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Return on Capital and Stock Return kcchongnz

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Publish date: Tue, 18 Feb 2020, 06:30 PM
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In my previous articles, “Quality Investing” below, I have brought to your attention the extra-ordinary return of a random portfolio of quality stocks.

https://klse.i3investor.com/blogs/kcchongnz/2020-02-04-story-h1483049632-Quality_Investing_kcchongnz.jsp

The portfolio returned 331% over 10 years as on 17th February 2020, more than 10 folds of the return of the broad index of 31% during the same period. The compounded annual return, CAR, including dividend yield of the portfolio was a whopping 16.5%, 4 times the CAR of 5% of the broad index. RM100,000 invested in this portfolio of stocks with equal weighting multiplied to RM462,000 over the period, 3 times more than the RM163,000 of a portfolio invested in the 30 component stocks in Bursa during the same period. The stocks in the random quality portfolio were Petronas Dagangan, Nestle, Public Bank, Dutch Lady, Heineken, LPI, Aeon Credit, and Carlsberg.

I have discussed at length the qualitative attributes of high-quality companies in the link above.

In the following article, “Quantitative Metric No. 1: Return on Capital”, I suggested that the most important quantitative measure for quality is the return on capital, ROC.

https://klse.i3investor.com/blogs/kcchongnz/2020-02-09-story-h1483733832-Quality_Metric_number_1_Return_on_Capital_kcchongnz.jsp

I have also discussed in detail what ROCs are and how they are computed in the above article. I stressed that a quality company must earn a ROC higher than its cost of capital and hence should generally be a double-digit figure. That is a no-brainer.

Here, let us examine the ROCs of each individual stock in the random portfolio above which produced extra-ordinary return over the last 10 years and see if it is true that they have high ROC.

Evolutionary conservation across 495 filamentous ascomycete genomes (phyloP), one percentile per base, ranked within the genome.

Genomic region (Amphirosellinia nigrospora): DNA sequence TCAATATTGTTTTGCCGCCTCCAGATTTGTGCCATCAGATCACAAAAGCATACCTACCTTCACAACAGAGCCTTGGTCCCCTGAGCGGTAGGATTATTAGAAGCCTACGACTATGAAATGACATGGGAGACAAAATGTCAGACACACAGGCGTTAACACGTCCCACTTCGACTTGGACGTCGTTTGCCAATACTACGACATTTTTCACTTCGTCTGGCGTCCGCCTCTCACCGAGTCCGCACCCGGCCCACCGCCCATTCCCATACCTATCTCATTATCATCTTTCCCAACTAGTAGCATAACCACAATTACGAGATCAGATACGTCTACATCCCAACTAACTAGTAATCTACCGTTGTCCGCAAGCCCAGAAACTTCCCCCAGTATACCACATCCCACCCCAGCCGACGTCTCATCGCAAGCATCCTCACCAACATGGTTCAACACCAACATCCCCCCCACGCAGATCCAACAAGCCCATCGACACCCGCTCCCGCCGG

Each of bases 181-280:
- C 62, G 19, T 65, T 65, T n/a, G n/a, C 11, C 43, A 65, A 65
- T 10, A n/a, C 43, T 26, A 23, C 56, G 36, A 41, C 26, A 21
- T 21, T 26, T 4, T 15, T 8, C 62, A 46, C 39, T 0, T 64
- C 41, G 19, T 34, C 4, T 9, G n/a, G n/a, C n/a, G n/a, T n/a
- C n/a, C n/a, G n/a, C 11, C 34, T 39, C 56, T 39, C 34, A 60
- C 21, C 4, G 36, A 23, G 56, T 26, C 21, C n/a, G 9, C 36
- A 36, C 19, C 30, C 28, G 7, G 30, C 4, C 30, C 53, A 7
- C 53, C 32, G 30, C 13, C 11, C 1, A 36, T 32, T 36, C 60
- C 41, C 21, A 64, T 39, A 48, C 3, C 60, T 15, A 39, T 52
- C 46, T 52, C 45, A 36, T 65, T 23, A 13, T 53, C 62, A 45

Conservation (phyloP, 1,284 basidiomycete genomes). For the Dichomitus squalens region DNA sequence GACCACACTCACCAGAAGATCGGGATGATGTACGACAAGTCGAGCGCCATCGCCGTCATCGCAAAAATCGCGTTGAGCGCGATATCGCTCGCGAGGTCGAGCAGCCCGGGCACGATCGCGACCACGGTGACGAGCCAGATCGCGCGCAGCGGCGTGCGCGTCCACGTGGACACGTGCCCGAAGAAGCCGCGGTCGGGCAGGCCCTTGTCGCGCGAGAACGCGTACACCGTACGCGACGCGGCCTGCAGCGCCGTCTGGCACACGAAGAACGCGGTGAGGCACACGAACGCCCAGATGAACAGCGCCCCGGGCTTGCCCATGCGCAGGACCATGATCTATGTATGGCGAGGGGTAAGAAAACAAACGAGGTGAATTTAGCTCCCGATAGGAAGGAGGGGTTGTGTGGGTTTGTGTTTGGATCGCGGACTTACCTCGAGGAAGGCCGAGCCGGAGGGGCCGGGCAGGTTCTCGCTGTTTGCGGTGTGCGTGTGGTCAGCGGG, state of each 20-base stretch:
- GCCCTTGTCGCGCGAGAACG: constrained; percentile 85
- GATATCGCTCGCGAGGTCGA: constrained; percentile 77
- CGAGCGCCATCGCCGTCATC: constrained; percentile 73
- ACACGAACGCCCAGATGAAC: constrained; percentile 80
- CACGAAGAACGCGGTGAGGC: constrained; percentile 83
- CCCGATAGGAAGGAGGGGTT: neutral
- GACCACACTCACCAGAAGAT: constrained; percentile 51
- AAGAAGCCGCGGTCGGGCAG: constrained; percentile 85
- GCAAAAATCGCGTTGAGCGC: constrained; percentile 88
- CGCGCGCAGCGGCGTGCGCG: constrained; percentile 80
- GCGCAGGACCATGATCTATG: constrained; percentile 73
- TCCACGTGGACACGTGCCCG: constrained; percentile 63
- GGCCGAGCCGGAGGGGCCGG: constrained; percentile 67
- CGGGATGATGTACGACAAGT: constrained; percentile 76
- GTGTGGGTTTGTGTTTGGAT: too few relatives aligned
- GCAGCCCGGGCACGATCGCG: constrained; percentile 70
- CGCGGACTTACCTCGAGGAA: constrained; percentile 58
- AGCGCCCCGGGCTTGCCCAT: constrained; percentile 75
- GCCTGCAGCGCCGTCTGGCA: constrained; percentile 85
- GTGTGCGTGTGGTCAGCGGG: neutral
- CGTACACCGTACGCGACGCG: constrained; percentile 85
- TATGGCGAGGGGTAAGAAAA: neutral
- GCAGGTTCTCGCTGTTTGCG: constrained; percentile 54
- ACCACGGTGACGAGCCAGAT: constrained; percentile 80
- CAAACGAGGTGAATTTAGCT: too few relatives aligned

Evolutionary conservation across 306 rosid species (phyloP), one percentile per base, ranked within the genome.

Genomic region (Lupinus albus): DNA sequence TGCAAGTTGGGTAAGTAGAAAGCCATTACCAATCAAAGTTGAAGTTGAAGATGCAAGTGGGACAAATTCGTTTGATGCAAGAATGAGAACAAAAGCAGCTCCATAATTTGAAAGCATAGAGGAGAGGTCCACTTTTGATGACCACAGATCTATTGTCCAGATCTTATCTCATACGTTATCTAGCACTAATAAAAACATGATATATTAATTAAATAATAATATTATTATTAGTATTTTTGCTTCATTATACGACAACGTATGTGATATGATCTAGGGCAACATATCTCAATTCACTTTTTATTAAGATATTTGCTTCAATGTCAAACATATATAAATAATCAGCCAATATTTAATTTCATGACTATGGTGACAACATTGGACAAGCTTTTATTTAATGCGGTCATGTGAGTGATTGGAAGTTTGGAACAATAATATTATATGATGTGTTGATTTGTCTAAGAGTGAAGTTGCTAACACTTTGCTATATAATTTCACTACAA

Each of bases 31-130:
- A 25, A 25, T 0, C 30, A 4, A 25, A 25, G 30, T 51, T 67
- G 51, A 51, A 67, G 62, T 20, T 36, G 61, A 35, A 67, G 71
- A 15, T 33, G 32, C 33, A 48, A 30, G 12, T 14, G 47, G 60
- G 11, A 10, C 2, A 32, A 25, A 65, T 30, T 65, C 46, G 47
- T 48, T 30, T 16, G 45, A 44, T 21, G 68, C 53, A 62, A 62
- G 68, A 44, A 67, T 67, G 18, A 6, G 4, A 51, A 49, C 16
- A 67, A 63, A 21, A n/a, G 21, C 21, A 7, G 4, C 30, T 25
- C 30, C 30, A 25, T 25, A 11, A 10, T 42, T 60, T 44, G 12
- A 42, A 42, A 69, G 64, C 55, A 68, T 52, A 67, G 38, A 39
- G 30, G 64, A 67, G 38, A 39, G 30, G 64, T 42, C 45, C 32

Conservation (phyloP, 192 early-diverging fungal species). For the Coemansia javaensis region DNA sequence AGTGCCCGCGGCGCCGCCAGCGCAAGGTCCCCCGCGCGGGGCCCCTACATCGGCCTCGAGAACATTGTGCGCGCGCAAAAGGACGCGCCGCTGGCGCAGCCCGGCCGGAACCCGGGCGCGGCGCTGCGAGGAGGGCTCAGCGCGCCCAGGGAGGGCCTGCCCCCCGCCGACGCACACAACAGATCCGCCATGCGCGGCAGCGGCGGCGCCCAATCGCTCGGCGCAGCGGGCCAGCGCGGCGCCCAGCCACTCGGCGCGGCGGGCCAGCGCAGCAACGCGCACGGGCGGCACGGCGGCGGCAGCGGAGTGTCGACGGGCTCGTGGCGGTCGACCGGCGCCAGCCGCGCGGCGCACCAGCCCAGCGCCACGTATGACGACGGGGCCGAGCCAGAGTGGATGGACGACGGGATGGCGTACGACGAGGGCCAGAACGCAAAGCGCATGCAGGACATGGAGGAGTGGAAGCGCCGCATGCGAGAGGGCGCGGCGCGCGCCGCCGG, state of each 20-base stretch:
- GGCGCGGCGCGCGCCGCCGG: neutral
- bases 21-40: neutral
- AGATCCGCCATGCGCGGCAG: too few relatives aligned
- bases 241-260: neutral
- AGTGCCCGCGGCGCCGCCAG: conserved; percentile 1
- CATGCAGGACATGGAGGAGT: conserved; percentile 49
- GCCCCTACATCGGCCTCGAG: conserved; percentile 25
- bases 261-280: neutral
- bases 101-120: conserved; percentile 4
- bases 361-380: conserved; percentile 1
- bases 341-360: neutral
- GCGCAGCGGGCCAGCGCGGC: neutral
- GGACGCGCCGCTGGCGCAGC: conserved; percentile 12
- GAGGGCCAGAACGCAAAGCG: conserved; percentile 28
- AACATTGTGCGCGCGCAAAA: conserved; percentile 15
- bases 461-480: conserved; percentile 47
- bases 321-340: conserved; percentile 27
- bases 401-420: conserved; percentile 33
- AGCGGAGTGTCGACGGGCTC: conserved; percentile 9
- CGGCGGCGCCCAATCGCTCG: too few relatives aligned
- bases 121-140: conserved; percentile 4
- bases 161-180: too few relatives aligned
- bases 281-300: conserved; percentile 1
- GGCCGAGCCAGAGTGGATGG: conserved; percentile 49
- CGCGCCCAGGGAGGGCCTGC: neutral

Quality investing focuses on a company’s ability to invest capital at high rates of return: post-tax levels of high-teens (and higher) are possible.”

 

First, we look at the share price movement and ROC of Carlsberg Brewery Malaysia, a producer of short-live consumer products with a well-known brand name.

Figure 1: Share price and ROC of Carlsberg

Carlsberg’s share price rose from RM4.62 ten years ago to RM36.20 at the close on 17th February 2020, for a gain of 684%, or a CAR of 23%! Its ROC has always been in double-digit figure, rising from 30% to 133% in 2019 as shown in Figure 1 above. Ignoring the valuation expansion part of it, that has proven the power of high and rising ROC in stock return.

Carlsberg competitor, Heineken Malaysia, performed very well too with 329% gain over the ten years period, or a good CAR of 15.7% as shown in Figure 2 below.

Figure 2: Share price and ROC of Heineken Malaysia

We can see from the chart that Heim has consistent high ROC of more than 60%, rising to 80% in 2018. Its share price rose in tandem from RM6.90 to close ten years at RM29.58 on 17th February 2020.

Next, we have Nestle, another high-quality company with high ROC, rising from 30% in year 2011 to 134% in 2019. Its share price improved the same magnitude as Heim, rising from RM33.76 ten years ago to RM145 at the close on 17th February 2020 as shown in Figure 3 below.

Figure 3: Share price and ROC of Nestle Malaysia

For the rest of the companies in the random quality portfolio, all their share prices have also way outperformed the broad KLCI as shown in Figures 4 to 8 below and Table 1 in the Appendix.